Designing your website requires a studied understanding of human behavior if you want to increase your conversions. Using psychological tactics in your design to appeal to potential customers can help do this, but you must first know how users’ decisions are made.
Daniel Kahneman presents two thought systems that can give marketers a framework for how to target their ideal clients through site design and get a major uplift in conversions.
As digital marketers, we know this intuitively. How many articles have you read that advised you to appeal to the emotional, irrational, subconscious part of the brain?
Despite this evidence, a majority of marketing efforts still focus on making logical appeals to a rational mind.Keep reading »
The best UX is the one you’re not aware of, the one you don’t even notice. That’s what makes a site truly intuitive.
Each time UX falls short of intuitive, cognitive load increases. As cognitive load increases, your conversion rate begins to suffer.
Every company wants their visitors (i.e. potential customers) and customers to leave their site with a lasting positive memory. Of course, that’s much easier said than done when you consider technical issues, copy confusion, price barriers and the like.
If you want to bring a smile to people’s faces when they hear your company name, you’ll need to understand how memory works and how you can design for it.
What’s the best way to increase conversions? Apart from basic usability fixes, aligning your messaging and design with your users’ motivations is a good bet.
Problem is, discovering user motivations is one of those things that is much easier said than done.
There are, however, research techniques that purport to do just that.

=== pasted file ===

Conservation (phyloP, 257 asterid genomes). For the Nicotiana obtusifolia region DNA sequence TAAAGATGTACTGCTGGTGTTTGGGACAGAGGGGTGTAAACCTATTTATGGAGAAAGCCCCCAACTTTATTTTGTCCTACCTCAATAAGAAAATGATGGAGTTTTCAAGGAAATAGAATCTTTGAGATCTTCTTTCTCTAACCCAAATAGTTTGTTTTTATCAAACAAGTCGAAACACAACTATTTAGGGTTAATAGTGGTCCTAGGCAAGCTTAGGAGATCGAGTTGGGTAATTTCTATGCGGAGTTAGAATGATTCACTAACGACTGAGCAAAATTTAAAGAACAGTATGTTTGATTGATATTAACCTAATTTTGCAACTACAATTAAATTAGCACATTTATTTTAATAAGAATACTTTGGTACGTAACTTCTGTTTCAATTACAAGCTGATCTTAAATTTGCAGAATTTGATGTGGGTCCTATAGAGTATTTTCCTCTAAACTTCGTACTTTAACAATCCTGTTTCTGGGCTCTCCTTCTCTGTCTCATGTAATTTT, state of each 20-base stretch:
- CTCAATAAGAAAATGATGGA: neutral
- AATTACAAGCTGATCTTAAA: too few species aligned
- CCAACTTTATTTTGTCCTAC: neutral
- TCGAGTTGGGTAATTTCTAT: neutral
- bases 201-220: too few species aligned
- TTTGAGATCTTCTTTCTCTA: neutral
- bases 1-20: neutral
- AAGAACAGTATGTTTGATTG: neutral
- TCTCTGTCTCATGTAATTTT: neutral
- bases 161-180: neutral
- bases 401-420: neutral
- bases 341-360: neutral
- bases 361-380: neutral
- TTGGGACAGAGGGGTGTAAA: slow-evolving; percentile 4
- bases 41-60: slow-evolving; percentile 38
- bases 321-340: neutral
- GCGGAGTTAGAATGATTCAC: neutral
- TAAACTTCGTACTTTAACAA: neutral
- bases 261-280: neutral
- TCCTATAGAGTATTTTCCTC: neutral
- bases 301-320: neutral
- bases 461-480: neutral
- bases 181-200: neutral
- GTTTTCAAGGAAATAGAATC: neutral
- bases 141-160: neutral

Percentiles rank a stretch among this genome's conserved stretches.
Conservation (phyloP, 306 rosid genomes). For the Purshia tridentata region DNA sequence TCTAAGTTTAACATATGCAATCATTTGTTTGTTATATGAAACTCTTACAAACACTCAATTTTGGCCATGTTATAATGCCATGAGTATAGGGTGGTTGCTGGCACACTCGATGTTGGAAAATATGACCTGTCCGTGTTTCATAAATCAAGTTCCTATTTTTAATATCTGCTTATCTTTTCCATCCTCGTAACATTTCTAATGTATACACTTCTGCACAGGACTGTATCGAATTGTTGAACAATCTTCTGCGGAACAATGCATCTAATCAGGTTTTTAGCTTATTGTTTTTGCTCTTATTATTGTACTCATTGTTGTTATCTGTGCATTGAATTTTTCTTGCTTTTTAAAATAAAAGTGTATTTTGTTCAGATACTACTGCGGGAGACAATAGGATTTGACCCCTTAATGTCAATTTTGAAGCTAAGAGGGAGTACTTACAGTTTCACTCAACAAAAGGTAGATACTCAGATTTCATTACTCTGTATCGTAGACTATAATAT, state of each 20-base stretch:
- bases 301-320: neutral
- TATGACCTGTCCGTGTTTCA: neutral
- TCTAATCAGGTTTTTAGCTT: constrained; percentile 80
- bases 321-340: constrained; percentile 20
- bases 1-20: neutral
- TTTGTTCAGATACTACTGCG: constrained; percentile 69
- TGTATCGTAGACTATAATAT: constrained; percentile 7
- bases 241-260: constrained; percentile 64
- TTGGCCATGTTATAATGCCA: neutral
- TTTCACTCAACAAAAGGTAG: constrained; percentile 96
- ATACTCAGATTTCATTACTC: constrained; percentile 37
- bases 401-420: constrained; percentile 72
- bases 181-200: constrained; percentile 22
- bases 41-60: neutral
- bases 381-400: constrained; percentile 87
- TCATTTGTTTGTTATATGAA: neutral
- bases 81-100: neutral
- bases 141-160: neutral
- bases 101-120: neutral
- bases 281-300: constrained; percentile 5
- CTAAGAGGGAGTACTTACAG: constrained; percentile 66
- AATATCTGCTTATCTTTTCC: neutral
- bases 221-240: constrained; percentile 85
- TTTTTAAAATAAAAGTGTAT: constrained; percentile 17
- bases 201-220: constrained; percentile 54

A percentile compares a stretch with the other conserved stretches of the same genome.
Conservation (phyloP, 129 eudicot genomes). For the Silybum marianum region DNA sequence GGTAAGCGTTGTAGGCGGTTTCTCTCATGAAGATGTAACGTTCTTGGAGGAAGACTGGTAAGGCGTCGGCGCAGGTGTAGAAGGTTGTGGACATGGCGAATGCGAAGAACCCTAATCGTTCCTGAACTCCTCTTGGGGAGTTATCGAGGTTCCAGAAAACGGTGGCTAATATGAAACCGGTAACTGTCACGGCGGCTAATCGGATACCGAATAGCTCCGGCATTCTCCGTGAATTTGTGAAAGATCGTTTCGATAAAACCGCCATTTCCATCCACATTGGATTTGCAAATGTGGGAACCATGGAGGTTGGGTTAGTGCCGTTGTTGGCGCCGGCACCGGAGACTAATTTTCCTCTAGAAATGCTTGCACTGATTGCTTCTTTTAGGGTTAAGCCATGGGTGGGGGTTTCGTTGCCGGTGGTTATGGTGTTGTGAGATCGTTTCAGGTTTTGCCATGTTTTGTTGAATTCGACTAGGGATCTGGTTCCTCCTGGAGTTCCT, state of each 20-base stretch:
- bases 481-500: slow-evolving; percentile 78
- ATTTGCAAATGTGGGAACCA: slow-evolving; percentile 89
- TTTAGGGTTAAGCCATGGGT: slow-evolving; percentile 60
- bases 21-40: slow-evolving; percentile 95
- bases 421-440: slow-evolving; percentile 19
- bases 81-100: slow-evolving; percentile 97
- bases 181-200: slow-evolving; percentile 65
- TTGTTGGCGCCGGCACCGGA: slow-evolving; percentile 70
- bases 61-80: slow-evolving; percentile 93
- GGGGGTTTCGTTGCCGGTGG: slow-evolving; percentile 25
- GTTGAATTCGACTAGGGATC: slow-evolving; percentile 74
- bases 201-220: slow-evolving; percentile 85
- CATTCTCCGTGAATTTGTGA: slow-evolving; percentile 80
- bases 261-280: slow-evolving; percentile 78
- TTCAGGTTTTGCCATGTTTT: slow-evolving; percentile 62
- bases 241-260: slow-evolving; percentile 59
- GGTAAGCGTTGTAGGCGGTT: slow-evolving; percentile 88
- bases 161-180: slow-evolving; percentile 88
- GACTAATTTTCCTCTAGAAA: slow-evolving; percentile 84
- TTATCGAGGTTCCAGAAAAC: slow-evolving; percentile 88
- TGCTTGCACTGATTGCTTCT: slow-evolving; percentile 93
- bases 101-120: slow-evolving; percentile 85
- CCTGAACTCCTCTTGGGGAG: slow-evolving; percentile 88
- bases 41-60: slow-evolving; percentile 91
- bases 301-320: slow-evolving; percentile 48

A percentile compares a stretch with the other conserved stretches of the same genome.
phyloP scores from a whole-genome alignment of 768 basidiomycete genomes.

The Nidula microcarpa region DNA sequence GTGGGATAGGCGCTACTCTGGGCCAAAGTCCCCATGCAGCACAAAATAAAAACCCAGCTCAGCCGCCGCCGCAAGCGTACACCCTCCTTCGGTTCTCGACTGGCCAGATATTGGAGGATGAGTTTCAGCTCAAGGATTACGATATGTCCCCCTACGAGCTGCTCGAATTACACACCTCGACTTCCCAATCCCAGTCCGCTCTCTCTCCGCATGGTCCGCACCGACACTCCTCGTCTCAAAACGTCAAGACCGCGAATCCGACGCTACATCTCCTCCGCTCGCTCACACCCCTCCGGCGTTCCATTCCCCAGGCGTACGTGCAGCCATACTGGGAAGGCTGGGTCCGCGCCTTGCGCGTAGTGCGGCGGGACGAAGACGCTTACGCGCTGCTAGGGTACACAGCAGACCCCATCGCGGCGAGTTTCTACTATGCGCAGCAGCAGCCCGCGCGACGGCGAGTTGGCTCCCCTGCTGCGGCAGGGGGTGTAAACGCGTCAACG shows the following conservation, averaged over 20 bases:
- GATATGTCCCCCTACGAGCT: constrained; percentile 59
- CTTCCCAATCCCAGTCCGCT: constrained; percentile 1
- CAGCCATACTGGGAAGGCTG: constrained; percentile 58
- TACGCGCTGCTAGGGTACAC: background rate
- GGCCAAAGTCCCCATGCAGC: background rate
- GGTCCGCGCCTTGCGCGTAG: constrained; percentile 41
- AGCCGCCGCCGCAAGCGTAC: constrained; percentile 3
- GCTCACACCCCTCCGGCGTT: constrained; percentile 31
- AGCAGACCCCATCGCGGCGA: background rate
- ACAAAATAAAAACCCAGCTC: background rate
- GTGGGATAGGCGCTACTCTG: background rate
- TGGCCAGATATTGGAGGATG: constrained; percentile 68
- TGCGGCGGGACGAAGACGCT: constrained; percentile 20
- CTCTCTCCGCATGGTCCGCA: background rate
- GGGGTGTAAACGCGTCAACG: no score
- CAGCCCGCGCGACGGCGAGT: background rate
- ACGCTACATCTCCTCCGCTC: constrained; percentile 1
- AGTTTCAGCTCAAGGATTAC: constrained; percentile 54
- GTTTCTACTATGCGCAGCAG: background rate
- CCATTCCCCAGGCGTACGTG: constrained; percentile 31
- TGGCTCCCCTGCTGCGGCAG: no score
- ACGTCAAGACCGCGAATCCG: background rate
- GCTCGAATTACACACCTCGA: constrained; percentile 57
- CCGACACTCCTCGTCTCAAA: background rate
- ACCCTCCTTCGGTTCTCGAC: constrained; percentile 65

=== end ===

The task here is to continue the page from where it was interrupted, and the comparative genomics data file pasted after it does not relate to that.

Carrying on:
If you’ve worked in marketing, sales, conversion optimization – any role that has to do with strategic communications/persuasion – you’re likely familiar with the work of Dr. Robert Cialdini and his principles of persuasion.
Since his last book, Influence, came out 30 some years ago, his work has done nothing but influence new generations of those of us in the strategic/persuasive communications space. Even if you haven’t read the book, you’ve probably heard of his 6 persuasion principles.
However, with Cialdini’s new book, Pre-Suasion, comes one new persuasion principle.
“What is beautiful is good,” the saying goes.
This saying stems from a belief that attractiveness correlates to other good qualities. In a phrase, attractiveness is a Halo Effect.
Of course you can see that on the surface, the logic in that saying is flawed. What’s beautiful has nothing to do with what is good. But we still conflate overall perception and individual traits, making our judgement of things less accurate than we believe.
These things are all important, of course. But the solutions are fairly straightforward, and when you reach a certain level of experience and skill, they tend to be a given.
No, the biggest obstacle to a testing program – even a mature program – tends to be human error and cognitive bias.